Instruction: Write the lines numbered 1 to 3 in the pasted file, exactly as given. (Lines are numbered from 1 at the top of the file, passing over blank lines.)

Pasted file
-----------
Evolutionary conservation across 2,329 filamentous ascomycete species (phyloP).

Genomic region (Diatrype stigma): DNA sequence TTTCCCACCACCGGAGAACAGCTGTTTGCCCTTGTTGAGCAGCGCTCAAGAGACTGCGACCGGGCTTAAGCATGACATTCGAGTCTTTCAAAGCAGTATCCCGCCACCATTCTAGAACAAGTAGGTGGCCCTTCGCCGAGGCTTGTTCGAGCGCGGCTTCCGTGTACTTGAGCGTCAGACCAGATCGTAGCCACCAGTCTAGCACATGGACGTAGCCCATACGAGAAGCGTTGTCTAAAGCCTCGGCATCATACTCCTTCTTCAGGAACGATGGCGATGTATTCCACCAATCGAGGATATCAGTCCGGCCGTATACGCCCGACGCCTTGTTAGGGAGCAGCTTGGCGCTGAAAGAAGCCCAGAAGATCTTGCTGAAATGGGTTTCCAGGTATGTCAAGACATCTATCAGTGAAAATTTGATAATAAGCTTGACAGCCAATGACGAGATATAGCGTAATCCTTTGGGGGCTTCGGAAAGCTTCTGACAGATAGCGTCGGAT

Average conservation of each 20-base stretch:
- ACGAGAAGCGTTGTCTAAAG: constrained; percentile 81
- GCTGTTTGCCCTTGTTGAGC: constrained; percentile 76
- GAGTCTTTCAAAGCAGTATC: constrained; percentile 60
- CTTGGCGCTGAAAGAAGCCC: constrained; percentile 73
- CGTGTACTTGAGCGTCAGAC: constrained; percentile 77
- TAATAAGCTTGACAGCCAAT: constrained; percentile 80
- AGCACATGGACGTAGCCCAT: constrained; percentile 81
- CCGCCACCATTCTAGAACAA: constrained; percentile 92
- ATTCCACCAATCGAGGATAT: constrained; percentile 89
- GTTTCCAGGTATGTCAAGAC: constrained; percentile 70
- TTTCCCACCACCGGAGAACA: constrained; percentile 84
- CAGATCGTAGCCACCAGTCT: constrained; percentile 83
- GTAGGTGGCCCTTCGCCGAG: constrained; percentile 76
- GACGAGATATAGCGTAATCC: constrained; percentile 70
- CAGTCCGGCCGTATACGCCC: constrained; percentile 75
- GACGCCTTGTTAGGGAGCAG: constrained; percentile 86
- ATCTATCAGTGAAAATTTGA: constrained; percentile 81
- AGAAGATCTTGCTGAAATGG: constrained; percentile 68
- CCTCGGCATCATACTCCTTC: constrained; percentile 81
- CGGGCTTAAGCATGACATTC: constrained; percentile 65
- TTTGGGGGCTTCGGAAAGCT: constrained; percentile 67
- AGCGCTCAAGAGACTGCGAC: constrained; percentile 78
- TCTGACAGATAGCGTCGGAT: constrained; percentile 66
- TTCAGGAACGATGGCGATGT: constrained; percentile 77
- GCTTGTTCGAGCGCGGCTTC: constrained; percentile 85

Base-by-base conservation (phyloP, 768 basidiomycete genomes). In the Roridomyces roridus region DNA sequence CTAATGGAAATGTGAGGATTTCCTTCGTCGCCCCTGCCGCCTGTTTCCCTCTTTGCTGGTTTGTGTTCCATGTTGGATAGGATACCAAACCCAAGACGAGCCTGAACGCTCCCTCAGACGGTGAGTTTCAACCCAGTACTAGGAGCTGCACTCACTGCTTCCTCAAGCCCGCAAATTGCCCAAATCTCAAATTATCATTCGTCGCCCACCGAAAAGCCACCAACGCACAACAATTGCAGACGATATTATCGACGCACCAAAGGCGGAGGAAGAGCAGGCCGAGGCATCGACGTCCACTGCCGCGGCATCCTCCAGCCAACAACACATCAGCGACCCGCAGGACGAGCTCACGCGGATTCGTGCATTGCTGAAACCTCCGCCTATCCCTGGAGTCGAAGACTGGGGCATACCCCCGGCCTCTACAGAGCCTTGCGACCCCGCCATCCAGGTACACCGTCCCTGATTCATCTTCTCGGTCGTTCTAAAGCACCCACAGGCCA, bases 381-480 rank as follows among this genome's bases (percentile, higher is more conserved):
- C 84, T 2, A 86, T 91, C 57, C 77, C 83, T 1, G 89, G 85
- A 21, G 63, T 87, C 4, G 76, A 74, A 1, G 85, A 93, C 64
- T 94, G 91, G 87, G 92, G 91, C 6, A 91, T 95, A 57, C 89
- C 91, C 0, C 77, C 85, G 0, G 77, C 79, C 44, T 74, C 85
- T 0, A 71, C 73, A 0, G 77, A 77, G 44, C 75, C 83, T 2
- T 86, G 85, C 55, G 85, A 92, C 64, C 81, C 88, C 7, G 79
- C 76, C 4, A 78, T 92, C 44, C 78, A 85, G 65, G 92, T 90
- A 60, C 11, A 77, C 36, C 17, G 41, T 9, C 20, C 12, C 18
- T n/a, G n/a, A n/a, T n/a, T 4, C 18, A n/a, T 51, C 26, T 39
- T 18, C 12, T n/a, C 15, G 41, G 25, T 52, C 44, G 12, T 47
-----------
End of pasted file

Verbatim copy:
Evolutionary conservation across 2,329 filamentous ascomycete species (phyloP).

Genomic region (Diatrype stigma): DNA sequence TTTCCCACCACCGGAGAACAGCTGTTTGCCCTTGTTGAGCAGCGCTCAAGAGACTGCGACCGGGCTTAAGCATGACATTCGAGTCTTTCAAAGCAGTATCCCGCCACCATTCTAGAACAAGTAGGTGGCCCTTCGCCGAGGCTTGTTCGAGCGCGGCTTCCGTGTACTTGAGCGTCAGACCAGATCGTAGCCACCAGTCTAGCACATGGACGTAGCCCATACGAGAAGCGTTGTCTAAAGCCTCGGCATCATACTCCTTCTTCAGGAACGATGGCGATGTATTCCACCAATCGAGGATATCAGTCCGGCCGTATACGCCCGACGCCTTGTTAGGGAGCAGCTTGGCGCTGAAAGAAGCCCAGAAGATCTTGCTGAAATGGGTTTCCAGGTATGTCAAGACATCTATCAGTGAAAATTTGATAATAAGCTTGACAGCCAATGACGAGATATAGCGTAATCCTTTGGGGGCTTCGGAAAGCTTCTGACAGATAGCGTCGGAT

Average conservation of each 20-base stretch: